Inspiration? Hardly, Jim is a well known self promoter and not much else. My brother bumped into Jim last week and he asked about Jim's arm. Jim told him "it was really bad and told the media it was a minor bite to get them off his back." Mark my words well this will not be the last shark bite or death that Jim will be directly responsible for, oh and Jim, stop chumming on Sugar Wreck, when you leave there everyone else who uses that site has to contend with the sharks you're training to hand feed.
   comment# 20   - Don · Miami, Fl · Apr 18, 2011 @ 6:47am

Don, your comments are right on. I have been diving these same waters since the mid eighties and the number of shark sightings has increased significantly since JA started this ridiculous practice. My buddy and I have literally been chased out of the water by reefs, bulls and other species. These Sharks see us and associate us with food thanks to JA. Guess what happens when you are surrounded by 6-8 sharks circling and you have no food for them. I can tell you firsthand that these sharks are highly instinctive creatures and by their very nature know how to contain a food supply in the water. They basically push you off the reef and into deeper water and their numbers steadily increase during the process. We have all but abandoned the areas north of Memory Rock.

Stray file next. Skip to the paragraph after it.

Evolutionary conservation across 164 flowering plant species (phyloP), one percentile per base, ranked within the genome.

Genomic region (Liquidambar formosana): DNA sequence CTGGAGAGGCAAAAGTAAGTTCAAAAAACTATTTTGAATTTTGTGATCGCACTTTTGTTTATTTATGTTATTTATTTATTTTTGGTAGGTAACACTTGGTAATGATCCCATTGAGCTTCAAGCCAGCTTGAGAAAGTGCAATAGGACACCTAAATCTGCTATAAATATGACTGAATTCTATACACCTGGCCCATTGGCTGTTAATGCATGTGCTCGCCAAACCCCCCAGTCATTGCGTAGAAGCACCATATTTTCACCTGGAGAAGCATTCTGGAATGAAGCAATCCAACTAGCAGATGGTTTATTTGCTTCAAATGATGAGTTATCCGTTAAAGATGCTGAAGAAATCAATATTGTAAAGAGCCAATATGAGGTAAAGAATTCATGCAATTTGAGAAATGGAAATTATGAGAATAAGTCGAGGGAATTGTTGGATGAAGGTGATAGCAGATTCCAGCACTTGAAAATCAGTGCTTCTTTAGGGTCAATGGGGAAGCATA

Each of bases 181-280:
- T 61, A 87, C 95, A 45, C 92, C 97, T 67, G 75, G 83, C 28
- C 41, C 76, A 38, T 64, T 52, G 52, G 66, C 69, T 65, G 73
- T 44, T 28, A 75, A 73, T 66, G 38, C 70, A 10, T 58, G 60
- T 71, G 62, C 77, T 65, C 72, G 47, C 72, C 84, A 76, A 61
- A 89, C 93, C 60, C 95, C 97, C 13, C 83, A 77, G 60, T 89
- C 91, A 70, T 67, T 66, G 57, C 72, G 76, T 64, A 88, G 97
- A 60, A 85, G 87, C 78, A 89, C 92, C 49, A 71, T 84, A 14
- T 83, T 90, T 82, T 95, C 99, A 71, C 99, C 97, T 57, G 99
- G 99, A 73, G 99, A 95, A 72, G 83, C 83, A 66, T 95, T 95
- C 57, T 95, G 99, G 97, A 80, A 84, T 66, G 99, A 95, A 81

comment# 21   - wrose · palm beach · May 14, 2011 @ 12:37pm

Shark feeding while diving is Bad for diving & the sharks.My dive buddy was bitten by a reef shark off Bimini in 2010.We had to evacuate him to MIA after he almost bled to death.He did not lose his leg but is crippled for life.This reef shark swam up to us with no fear of humans.We have both been diving for over 40 years.Bear feeding & shark feeding has been banned in the US for a reason.Now,this shark feeding for $$ needs to stop in the Bahamas.The only reason this has continued so long is for the almighty dollar. Also,Do not count on the Coast Guard to come get a injured diver.We waited over 2 hours after they had promised to send a chopper to evacuate him.We had to hire a private Life Flight to get him to Miami hospital.
   comment# 22   - Chuck C · Miami,Fl USA · Jul 26, 2012 @ 11:22am

I've been diving for a week on Shear water with Jim and his crew and i've seen how madly in love with shark he is. In my opinion, Jim's way shark diving is completely safe, but you must strictly follow the rules and respect shark...the way Jim do and teach.Giovanni R.F. Italia
   comment# 23   - Giovanni Rossi Filangieri · NAPOLI, ITALIA · Nov 18, 2012 @ 12:20pm

I've done the tiger shark trip twice with The Shearwater. Jim and crew were great, one of the safest operation out there. They do amazing conservation work.
   comment# 24   - Karin Leonard · Florida, USA · Apr 29, 2014 @ 5:49pm